Most landlords know that a good size lawn on any property is one of the main selling points for a property aimed at young families, but if you asked a landlord the price of turf, they probably wouldn’t be able to tell you! Grass might be everywhere, but laying a good lawn isn’t cheap so it’s important to ensure your existing lawn is well kept and maintained by your tenants on a regular basis.
Covering the cost
It’s a simple equation: if your tenants have to fork out for maintenance costs directly, they probably won’t bother. For most tenants, it’s pointless requesting that they buy a lawnmower because it’s unlikely they ever will. You will probably need to provide a lawnmower (or at least the cost of) if you want your tenants to keep up maintenance.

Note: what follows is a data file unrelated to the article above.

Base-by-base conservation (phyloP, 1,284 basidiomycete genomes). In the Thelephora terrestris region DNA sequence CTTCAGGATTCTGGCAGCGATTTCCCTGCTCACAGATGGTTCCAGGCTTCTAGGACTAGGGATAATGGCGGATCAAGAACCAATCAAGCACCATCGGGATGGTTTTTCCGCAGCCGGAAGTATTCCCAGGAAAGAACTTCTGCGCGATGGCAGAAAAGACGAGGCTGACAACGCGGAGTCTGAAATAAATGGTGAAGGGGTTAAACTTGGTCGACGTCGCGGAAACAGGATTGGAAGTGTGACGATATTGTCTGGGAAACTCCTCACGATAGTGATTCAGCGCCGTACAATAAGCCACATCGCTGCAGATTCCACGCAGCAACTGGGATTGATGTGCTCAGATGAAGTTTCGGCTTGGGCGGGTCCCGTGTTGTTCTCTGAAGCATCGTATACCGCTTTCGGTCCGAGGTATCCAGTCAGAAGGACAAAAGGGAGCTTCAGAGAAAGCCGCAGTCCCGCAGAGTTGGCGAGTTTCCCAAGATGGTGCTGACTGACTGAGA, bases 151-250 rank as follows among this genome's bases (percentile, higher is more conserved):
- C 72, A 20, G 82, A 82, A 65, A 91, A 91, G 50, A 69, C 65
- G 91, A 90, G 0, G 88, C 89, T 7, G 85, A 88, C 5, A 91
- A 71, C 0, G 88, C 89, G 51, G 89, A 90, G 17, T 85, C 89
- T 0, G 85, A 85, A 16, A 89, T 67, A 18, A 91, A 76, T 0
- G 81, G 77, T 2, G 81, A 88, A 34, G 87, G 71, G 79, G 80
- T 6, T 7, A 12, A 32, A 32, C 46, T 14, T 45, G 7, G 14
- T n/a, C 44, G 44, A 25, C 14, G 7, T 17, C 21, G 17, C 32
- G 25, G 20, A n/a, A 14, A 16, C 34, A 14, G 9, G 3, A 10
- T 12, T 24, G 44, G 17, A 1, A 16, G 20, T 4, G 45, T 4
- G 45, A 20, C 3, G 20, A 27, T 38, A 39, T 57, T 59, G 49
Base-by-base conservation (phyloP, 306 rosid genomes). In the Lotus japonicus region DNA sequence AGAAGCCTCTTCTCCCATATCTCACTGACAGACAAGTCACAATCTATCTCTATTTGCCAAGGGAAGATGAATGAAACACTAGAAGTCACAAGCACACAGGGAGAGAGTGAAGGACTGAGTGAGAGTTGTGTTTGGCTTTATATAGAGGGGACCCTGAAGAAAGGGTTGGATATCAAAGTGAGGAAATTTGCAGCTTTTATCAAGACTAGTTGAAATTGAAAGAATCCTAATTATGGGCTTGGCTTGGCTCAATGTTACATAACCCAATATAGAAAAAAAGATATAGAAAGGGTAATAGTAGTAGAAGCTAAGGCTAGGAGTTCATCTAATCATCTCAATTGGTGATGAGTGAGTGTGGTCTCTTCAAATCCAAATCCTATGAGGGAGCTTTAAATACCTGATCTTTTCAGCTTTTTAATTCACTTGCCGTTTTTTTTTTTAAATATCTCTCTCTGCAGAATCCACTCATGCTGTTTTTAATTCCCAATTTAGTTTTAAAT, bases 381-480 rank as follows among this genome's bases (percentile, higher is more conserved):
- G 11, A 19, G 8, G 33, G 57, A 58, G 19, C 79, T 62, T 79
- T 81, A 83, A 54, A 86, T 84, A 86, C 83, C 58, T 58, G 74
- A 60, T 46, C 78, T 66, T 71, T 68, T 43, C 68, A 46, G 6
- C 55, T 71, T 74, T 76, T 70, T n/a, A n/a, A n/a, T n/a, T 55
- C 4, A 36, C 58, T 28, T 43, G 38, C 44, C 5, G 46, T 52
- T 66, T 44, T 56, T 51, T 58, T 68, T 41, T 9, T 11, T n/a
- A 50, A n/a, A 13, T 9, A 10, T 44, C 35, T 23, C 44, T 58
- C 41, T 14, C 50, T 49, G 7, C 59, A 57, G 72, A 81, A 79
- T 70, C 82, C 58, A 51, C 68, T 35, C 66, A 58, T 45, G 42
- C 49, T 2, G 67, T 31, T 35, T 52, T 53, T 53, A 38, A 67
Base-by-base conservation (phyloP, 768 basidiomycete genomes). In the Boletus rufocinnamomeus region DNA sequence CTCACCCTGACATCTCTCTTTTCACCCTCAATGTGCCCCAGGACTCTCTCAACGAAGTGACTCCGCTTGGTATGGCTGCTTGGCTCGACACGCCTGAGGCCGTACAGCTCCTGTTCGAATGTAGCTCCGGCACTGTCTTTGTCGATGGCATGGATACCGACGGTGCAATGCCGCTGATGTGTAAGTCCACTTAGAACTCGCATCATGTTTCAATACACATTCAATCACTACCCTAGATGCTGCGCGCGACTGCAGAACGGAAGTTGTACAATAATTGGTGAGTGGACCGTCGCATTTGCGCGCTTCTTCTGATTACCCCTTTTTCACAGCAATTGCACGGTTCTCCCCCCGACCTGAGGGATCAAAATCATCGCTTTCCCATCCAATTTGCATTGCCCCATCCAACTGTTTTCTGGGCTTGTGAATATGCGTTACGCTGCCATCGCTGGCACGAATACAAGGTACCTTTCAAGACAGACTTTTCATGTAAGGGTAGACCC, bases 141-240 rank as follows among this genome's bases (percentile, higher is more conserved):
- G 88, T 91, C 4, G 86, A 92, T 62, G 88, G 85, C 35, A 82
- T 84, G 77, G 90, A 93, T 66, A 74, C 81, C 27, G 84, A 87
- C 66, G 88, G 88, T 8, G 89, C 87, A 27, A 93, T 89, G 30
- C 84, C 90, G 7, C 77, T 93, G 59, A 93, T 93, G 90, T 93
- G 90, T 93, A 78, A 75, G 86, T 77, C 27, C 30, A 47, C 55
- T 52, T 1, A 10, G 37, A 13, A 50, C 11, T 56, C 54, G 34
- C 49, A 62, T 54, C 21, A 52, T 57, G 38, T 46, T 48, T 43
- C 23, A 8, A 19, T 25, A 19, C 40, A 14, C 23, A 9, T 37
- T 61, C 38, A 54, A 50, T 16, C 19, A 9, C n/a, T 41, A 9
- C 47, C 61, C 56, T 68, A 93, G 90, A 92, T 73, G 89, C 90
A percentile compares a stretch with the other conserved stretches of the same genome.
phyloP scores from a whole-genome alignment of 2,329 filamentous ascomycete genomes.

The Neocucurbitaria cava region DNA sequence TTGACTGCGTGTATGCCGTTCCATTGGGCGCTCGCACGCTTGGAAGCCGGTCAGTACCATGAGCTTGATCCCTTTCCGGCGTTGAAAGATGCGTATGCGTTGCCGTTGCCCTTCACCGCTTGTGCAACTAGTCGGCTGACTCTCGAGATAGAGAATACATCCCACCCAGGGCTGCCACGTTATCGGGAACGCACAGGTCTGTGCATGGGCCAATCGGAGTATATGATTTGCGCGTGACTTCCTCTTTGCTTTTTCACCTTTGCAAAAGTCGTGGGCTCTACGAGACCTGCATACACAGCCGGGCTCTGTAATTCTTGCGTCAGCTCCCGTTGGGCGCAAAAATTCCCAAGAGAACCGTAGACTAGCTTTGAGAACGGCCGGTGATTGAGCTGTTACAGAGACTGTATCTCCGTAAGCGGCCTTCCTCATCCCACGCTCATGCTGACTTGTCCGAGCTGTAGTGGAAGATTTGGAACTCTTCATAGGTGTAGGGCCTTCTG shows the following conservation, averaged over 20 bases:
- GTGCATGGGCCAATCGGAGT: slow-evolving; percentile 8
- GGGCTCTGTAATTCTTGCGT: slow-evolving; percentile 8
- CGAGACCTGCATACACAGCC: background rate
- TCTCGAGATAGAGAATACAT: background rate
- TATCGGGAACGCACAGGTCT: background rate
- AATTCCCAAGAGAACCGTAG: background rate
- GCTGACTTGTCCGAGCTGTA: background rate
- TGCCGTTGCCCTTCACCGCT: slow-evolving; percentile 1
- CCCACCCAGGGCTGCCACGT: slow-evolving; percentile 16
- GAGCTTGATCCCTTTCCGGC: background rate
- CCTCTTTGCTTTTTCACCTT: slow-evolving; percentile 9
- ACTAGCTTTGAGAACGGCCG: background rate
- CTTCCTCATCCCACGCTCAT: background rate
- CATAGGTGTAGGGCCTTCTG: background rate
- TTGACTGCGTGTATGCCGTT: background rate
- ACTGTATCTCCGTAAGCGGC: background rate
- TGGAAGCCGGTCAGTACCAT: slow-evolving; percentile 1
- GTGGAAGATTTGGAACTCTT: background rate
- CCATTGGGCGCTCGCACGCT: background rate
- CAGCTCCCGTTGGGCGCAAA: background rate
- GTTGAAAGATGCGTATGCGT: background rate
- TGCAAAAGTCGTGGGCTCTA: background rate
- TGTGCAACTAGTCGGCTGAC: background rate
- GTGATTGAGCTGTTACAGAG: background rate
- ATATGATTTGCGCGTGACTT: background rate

Believe it or not, plenty of young families who have just moved away from home won’t have mowed lawns before, so it’s worth just leaving a note to make sure they do the job well. Mowing in the wet will just chew up the grass and leave your lawn in a worse state than it started so don’t assume your tenants know it already!
Sorting out damages
If you’ve asked your tenants to keep up proper maintenance and they have failed, you are at liberty to charge them for the repairs. A landlord insurance policy might help you solve a dispute but probably the best thing to do is to hold back some of your tenants deposit. Of course, the costs will need to be reasonable, so keep receipts for whatever repairs you need to undertake.
Little things like lawn maintenance can be expensive mistakes for landlords so although you can probably divulge responsibility to your tenants, you do need to make sure that this is actually being acted upon.